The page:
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Information Notice No. 92-79: Non-Power Reactor Emergency Event Response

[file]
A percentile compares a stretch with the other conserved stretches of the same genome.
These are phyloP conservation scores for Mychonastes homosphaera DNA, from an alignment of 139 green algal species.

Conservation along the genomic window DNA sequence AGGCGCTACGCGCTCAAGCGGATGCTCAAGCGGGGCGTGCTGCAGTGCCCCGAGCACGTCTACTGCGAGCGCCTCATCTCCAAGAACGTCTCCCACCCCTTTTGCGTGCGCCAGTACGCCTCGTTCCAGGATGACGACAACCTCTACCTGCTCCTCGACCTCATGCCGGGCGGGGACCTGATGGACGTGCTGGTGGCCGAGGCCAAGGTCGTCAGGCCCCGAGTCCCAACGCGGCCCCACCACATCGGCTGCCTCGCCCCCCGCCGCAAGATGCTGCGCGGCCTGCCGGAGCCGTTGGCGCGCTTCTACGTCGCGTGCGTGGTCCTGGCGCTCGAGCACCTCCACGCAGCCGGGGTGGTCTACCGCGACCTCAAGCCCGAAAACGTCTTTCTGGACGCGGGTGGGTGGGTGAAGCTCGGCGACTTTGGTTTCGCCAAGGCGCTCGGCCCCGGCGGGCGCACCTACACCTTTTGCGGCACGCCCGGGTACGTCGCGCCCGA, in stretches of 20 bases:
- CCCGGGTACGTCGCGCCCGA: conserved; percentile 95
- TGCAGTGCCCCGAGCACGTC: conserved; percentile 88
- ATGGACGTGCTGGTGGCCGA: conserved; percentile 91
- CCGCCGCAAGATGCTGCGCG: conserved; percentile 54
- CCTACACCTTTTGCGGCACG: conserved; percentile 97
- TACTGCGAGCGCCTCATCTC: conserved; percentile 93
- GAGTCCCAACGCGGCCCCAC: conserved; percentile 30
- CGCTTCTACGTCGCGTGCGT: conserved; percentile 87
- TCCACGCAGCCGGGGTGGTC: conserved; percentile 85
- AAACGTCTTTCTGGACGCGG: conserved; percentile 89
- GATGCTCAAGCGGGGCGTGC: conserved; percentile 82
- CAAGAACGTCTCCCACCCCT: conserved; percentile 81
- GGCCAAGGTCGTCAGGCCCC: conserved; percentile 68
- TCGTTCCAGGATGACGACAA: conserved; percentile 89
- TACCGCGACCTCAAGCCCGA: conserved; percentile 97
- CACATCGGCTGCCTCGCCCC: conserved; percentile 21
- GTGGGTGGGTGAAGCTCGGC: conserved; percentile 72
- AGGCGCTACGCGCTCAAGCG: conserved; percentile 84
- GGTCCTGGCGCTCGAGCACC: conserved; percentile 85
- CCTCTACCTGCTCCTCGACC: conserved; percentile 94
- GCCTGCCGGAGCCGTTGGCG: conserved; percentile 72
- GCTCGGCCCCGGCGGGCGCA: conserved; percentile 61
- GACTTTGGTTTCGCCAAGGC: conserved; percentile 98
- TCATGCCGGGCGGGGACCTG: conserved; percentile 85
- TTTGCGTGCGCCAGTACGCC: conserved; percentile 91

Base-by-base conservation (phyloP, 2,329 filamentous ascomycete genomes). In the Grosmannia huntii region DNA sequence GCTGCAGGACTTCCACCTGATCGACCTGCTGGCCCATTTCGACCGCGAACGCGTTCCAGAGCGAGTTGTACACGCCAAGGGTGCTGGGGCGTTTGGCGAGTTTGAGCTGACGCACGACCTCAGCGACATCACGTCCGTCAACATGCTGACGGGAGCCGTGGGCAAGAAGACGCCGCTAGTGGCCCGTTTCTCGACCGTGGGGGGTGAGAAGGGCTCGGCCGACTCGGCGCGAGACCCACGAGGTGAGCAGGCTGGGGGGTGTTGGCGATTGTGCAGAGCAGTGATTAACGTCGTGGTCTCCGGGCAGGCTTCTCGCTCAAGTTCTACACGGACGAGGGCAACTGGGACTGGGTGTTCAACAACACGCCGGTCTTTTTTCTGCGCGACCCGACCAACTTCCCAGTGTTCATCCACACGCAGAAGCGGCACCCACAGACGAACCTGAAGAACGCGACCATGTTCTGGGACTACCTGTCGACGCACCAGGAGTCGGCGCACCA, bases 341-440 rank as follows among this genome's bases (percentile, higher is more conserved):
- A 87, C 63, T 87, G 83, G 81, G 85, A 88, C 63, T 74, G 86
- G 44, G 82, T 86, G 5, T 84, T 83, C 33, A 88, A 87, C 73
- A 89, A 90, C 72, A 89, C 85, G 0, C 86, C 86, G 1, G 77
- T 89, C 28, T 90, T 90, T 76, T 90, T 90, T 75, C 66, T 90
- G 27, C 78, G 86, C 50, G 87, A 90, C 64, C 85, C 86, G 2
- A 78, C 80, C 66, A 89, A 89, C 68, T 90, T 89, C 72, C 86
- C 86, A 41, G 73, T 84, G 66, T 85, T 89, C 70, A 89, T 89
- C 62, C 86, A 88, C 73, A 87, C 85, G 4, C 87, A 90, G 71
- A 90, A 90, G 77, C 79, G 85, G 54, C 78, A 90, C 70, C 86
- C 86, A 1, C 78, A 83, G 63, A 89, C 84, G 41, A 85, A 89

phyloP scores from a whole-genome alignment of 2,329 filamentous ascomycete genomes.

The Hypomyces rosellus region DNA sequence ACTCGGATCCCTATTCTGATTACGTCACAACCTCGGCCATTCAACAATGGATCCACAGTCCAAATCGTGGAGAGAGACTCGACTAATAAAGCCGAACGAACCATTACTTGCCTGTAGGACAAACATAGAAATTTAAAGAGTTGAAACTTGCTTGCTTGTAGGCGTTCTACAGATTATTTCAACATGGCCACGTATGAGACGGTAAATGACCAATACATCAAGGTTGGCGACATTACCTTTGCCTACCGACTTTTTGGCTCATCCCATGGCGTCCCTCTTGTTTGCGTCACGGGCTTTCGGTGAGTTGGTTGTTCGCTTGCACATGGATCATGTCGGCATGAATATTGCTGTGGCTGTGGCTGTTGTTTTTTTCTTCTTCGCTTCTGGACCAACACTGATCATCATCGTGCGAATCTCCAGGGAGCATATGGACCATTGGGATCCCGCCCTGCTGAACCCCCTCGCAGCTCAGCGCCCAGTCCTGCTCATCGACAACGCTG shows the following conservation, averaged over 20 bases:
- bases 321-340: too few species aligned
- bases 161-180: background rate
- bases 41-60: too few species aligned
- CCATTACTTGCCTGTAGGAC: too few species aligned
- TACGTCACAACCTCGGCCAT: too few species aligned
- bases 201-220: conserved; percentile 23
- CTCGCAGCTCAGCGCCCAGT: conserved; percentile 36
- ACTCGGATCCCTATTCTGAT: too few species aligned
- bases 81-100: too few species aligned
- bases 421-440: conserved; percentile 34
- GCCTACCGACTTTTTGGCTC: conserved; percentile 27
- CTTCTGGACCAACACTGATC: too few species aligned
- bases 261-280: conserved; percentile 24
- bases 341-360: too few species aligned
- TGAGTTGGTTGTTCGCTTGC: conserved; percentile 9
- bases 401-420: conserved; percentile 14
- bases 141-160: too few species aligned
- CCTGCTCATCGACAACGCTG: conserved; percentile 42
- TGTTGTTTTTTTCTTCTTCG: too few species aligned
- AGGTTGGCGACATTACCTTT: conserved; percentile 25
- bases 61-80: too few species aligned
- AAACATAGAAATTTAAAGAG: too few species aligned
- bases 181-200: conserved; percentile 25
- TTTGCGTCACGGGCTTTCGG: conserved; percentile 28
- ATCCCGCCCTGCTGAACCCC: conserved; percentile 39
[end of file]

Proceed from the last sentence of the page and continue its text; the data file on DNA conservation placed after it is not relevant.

UNITED STATES NUCLEAR REGULATORY COMMISSION OFFICE OF NUCLEAR REACTOR REGULATION WASHINGTON, D.C. 20555 December 1, 1992 NRC INFORMATION NOTICE 92-79: NON-POWER REACTOR EMERGENCY EVENT RESPONSE Addressees All holders of operating licenses or construction permits for test and research reactors. Purpose The U.S. Nuclear Regulatory Commission (NRC) is issuing this information notice to alert addressees to the findings of an NRC review related to emergency event response at non-power reactors. These findings are on (1) emergency action levels (EALs) to determine emergency event classification, (2) sampling to measure a radioactive release, (3) dose assessment capability for a radioactive airborne release, and (4) notifications to the NRC. It is expected that recipients will review the information for applicability to their facilities and consider actions, as appropriate, to avoid potential problems. However, suggestions contained in this information notice are not NRC requirements; therefore, no specific action or written response is required. Description of Circumstances In November 1991, a small release of fission products at the Reed College TRIGA reactor (located in Portland, Oregon) was sufficient to activate the alarms of both the continuous air monitor and the gaseous stack monitor. Upon reviewing the EALs in the emergency plan, the licensee declared a Notification of Unusual Event and notified the NRC Operations Center and the State. The NRC responded to the notifications by sending an inspection team to the college to review the situation. The NRC also sent a Public Affairs Officer to respond to potential public and media interest. The State of Oregon also sent a monitoring team. At the facility, the NRC inspectors found that the licensee had characterized the release as fission products and had conservatively estimated the amount of radioactivity released. The NRC inspectors assisted the licensee in assessing radiological dose consequences. The local media and public, including the student body, posed extensive questions on the event and the release. During a press conference, the licensee and the NRC jointly addressed the health and safety concerns of the media and public. 9211240106. IN 92-79 December 1, 1992 Page 2 of 3 The event at Reed College prompted the NRC to review similar non-power reactor licensees to determine their capabilities to respond in similar circumstances. The NRC found that, while licensee capabilities varied, some licensees could not readily locate sampling equipment discussed in emergency plans for response, had not fully developed procedures for using the sampling equipment, and did not have immediate access to a method of correlating the quantity of radioactivity released to a dose at the site boundary. The NRC also found that the EALs and the criteria for notifying the NRC and other offsite agencies varied greatly between licensees. There were also examples of events classified as alerts for which emergency plans did not specify notification of the NRC. The specific licensees were informed of these findings. Discussion Licensee classification of an event under its emergency plan dictates the manner in which the NRC and other offsite agencies respond. American Nuclear Society/American National Standards Institute Standard 15.16-1982, "Emergency Planning for Research Reactors," Regulatory Guide 2.6, "Emergency Planning for Research Reactors," 1979, and NUREG-0849, "Standard Review Plan for the Review and Evaluation of Emergency Plans for Research and Test Reactors," October 1983 contain information on event classification. Improper classification of an event may prevent the licensee, the NRC, other agencies, and the public from responding appropriately to the event. The licensee, the NRC, and the public gave considerable attention to the unplanned radiological release at Reed College, although the release resulted in an estimated dose of much less than one millirem at the site boundary. The ability to quantify the magnitude and effects of a release and to establish the safety significance of the release proved extremely important in the Reed College event. Some abnormal events will generate substantial public interest regardless of the actual safety significance of the event. A small unplanned radiological release is such an event. Notification of the NRC Operations Center, or NRC headquarters or regional contacts for events that could result in high public interest, can enable the NRC to respond, in coordination with the licensee, to issues raised by the media or the public about the event. . IN 92-79 December 1, 1992 Page 3 of 3 This information notice requires no specific action or written response. If you have any questions about the information in this notice, please contact the technical contact listed below or the appropriate Office of Nuclear Reactor Regulation (NRR) project manager. ORIGINAL SIGNED BY Brian K. Grimes, Director Division of Operating Reactor Support Office of Nuclear Reactor Regulation Technical contact: M. Mendonca, NRR (301) 504-1128 Attachment: List of Recently Issued NRC Information Notices .
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